Well, it’s been a long month since my last blog post and a lot continues to happen in the world of e-publishing.
Most recently is this article, which I must tell you up front is a slanderous bunch of garbage in the cases I know about personally. I can’t be certain none of the authors on the list are guilty but of those I know, I don’t believe they would do such a thing. Further undermining any credibility of the article’s writer is 1) his or her anonymity and 2) the fact that some of the accused do not even have 500 reviews, yet he/she accuses them of buying reviews by the 500-lot. http://zonalert.wordpress.com/2013/09/21/the-fiverr-report-on-melissa-foster-fake-reviews-fake-awards-fake-everything/comment-page-1/#comment-65
Here is some extended commentary from some of the authors, other authors, and users of KBoards. http://www.kboards.com/index.php/topic,162910.0.html
So hopefully that will all blow over soon and no one will believe it. Even better is if the blogger would be outed. In any case, it seems as if he/she has some kind of axe to grind.
The there’s the new Kindle Matchbook option that those who publish through CreateSpace now have. In short, it allows you to bundle an ebook into your print book offering, as long as you set the ebook price to half or less of its normal cost. Some shortsighted authors (but no readers) seem to think this is a bad idea and more race for the pricing bottom, but Amazon does not do things unless it’s good for the bottom line – and since their sales are our sales, if this helps sales, I’m for it. It seems to me that if readers want it, and it entices readers to two sales instead of one, at a discount, it will both put money in our pockets and make readers happier.
For those of us who patronize Goodreads, good news. This blogger doesn’t think it’s good news, but I believe he misses the point. The new policy allows GR to delete “reviews” that address author behavior rather than the book. Now, I am not defending badly behaving authors, but unless that behavior directly applies to their book (e.g., and autobiography) it really should be almost irrelevant. The book is the book. the work should stand on its own. Shall we punish Hunter Thompson because he was a drunken drug-crazed psycho, or Hemingway for misogynistic tendencies, or Mark Twain because he undoubtedly uttered and used the N-word in historical context? http://www.the-digital-reader.com/2013/09/20/goodreads-announces-new-content-policy-now-deletes-reviews-mention-author-behavior/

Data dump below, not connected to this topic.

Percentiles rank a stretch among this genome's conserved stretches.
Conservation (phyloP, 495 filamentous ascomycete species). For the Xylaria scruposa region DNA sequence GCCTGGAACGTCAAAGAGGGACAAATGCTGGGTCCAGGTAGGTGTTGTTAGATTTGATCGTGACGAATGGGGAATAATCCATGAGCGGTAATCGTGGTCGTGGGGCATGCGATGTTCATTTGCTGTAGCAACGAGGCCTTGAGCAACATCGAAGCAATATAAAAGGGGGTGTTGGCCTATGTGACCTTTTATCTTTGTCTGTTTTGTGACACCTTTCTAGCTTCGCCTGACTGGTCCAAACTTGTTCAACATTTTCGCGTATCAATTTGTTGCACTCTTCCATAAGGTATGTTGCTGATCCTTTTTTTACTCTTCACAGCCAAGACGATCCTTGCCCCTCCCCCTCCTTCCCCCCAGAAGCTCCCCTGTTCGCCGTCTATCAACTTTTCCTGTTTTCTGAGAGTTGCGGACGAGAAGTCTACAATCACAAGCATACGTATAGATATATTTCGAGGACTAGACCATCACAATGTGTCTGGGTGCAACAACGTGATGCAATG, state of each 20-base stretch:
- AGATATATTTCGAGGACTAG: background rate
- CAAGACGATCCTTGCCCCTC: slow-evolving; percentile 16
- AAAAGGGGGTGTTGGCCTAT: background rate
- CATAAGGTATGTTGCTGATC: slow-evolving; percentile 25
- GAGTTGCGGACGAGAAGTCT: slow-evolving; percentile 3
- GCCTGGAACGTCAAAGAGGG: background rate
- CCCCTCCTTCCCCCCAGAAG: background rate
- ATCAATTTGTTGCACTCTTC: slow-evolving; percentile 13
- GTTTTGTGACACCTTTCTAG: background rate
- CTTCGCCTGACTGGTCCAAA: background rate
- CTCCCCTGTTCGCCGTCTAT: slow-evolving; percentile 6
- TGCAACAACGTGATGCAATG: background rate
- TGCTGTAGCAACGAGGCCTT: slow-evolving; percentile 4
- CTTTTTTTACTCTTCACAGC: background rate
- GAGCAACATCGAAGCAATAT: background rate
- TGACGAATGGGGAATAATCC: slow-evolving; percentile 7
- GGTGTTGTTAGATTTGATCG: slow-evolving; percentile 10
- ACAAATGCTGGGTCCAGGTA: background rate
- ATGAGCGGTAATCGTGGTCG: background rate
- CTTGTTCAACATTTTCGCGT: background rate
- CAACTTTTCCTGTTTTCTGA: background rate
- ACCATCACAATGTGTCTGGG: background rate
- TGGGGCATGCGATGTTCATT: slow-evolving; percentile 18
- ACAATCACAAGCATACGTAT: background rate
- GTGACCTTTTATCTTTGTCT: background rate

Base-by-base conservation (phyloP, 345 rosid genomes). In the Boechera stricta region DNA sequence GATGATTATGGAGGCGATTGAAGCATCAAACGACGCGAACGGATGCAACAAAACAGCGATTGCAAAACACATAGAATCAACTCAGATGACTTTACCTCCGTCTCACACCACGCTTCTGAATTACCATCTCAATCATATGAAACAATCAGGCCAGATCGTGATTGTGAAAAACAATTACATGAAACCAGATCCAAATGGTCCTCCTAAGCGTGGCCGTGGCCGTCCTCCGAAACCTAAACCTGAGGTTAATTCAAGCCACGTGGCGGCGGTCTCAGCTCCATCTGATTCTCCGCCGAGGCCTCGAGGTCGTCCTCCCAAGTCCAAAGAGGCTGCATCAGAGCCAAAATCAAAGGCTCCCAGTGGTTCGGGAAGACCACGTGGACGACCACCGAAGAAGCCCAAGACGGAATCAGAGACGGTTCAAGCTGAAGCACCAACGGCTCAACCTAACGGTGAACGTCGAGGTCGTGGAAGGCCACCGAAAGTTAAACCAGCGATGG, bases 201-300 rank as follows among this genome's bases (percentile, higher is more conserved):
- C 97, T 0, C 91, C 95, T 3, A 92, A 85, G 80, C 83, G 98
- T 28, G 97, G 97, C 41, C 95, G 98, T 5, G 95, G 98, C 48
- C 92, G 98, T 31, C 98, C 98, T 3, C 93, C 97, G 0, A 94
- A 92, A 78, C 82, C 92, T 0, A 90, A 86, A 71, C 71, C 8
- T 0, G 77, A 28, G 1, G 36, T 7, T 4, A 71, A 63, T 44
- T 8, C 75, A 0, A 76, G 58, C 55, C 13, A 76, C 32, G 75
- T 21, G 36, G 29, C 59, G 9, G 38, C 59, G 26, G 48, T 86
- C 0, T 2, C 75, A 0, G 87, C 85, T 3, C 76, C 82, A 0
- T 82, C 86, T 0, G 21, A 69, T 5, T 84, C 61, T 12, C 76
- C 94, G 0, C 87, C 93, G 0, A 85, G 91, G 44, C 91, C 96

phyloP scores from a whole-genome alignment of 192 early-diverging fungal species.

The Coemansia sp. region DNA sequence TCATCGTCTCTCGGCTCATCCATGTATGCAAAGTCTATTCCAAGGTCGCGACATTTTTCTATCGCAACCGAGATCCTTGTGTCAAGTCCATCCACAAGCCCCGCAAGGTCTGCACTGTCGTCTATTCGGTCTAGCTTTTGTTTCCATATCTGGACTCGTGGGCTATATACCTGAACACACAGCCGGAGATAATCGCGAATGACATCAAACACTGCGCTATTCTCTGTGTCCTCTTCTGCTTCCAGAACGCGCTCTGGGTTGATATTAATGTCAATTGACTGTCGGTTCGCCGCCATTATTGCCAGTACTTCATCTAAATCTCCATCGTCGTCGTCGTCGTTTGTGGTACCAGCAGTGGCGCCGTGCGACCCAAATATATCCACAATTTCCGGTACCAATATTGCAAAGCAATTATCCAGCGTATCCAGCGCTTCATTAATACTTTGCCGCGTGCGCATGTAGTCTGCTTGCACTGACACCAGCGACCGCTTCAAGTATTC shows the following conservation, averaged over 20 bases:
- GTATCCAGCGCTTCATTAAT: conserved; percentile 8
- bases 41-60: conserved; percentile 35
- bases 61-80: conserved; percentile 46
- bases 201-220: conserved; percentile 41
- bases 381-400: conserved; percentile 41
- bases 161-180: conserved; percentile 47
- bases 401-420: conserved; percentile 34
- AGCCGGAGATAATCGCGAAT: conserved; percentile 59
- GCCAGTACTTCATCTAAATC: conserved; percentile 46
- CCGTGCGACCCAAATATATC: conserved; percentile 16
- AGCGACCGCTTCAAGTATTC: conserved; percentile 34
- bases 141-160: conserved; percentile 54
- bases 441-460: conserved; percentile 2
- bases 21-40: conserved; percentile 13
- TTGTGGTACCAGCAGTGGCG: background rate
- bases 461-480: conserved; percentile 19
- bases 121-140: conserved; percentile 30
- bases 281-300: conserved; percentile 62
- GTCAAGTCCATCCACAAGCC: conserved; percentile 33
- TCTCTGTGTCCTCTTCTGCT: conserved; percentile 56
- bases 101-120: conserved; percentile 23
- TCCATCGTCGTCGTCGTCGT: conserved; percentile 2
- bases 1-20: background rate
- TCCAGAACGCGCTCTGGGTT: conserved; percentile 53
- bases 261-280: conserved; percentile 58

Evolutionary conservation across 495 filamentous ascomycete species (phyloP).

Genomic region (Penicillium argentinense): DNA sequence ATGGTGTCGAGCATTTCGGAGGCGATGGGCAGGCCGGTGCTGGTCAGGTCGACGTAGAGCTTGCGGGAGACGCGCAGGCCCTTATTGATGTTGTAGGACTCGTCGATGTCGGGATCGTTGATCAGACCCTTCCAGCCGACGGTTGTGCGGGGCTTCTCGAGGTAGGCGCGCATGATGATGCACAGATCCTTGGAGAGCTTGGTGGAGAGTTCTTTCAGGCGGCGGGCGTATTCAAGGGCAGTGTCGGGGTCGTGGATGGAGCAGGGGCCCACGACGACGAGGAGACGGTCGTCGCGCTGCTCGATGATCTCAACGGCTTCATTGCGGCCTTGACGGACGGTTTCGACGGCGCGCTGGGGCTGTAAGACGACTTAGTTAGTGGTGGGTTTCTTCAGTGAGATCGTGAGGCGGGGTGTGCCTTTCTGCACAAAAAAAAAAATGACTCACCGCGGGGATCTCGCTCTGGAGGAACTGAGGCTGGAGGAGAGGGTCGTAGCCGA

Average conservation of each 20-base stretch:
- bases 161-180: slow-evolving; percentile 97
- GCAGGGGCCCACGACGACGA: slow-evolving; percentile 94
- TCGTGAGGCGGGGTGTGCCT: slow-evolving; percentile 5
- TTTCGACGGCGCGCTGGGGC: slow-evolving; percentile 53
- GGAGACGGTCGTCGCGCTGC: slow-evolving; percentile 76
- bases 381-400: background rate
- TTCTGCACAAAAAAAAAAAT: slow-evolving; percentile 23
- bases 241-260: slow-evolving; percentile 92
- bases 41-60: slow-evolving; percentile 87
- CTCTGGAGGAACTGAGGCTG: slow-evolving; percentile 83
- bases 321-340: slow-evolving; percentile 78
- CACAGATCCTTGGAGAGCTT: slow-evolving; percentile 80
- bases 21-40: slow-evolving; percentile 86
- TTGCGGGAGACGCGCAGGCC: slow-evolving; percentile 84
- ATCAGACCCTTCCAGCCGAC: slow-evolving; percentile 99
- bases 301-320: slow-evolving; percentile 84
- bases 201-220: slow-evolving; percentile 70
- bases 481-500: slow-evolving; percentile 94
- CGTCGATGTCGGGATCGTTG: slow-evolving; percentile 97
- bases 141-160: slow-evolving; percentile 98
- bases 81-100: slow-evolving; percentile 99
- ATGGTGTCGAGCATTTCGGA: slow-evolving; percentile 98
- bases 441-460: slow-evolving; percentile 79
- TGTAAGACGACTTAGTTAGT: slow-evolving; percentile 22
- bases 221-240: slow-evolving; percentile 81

The blogger thinks they have thrown the baby out with the bathwater, but from what I have seen, what they have really done is thrown a whole bunch of mob-attack babies out with some mildly dirty bathwater, a housecleaning that needed doing. Sure, a there will be some broken eggs in this omelet. Unless Amazon, GR’s new owner, were to hire hundreds of moderators to go through millions of past posts in detail and make value judgments, they have to take a pretty blunt knife to cut away the rot. Some legit stuff is going to get cut along with the corruption. At the end of the day, though, GR should be more about the books and the reading experience than about the personalities of the authors or the readers themselves. Suppressing some of the worst of the personal attacks by removing these “reviews” that have little to do with the book itself has to be done, to restore GR’s credibility.
Next topic. there have been a number of anti-ebooks or anti-digital rants and events lately, from Robert Patterson’s well-known stunts including donating $1m to promote independent bookstores (despite the fact that indie bookstores are doing just fine, thank you – it’s the big box stores like Borders (RIP) and B&N that are hurting) to Franzen’s complaints against Amazon http://www.teleread.com/authors/franzen-preaches-the-amazon-apocalypse/ to ones like this: http://www.idealog.com/blog/dont-blame-amazon-facebook-twitter-fact-technology-changes-behavior/ Although I don’t agree with the writer’s idea that opting out of technologies is inherently antisocial, I do agree that these technologies should not terrify us. The ones most afraid of disruptive technologies are those who are heavily invested, that is, money-wise, in old ones. But this is the way the world works, folks, and there is nothing inherently evil or good in a new technology. It’s just tools, folks, and new tools also provide new opportunities. I know ebooks and self-publishing sure provided me some opportunities.
Here’s another one, where a well-known writer seems to have been stealing from fanfiction for YEARS. Despite the blogger’s support for this “author,” the evidence seems damning. Whole teams of people have apparently now dug up reams of near-exact plagiarism. You be the judge.
And now an update on what some of you have been waiting for, the latest, last and final Plague Wars book, Comes the Destroyer. I can tell you that it has finally been drafted. I only have a few tweaks and finishing touches to put on it, and it came in at about 120K words. For those of you for which that is meaningless, think 500 pages. Fairly hefty. That’s why it took a month longer than I had expected, but I believe it will be worth it for all you readers. I am hoping to get it published in two to three weeks, depending on how long beta-readers and proofreaders take, so figure somewhere around the 10th of October.
After that I will be working on Tactics of Conquest, which is the next in the Stellar Conquest series. That book might be the end of that series, making it a trilogy. Or, because the two series can be viewed as one long series sharing characters, TOC might be viewed as Book 10 of the whole thing. It’s up to you. You keep reading, and I’ll keep writing.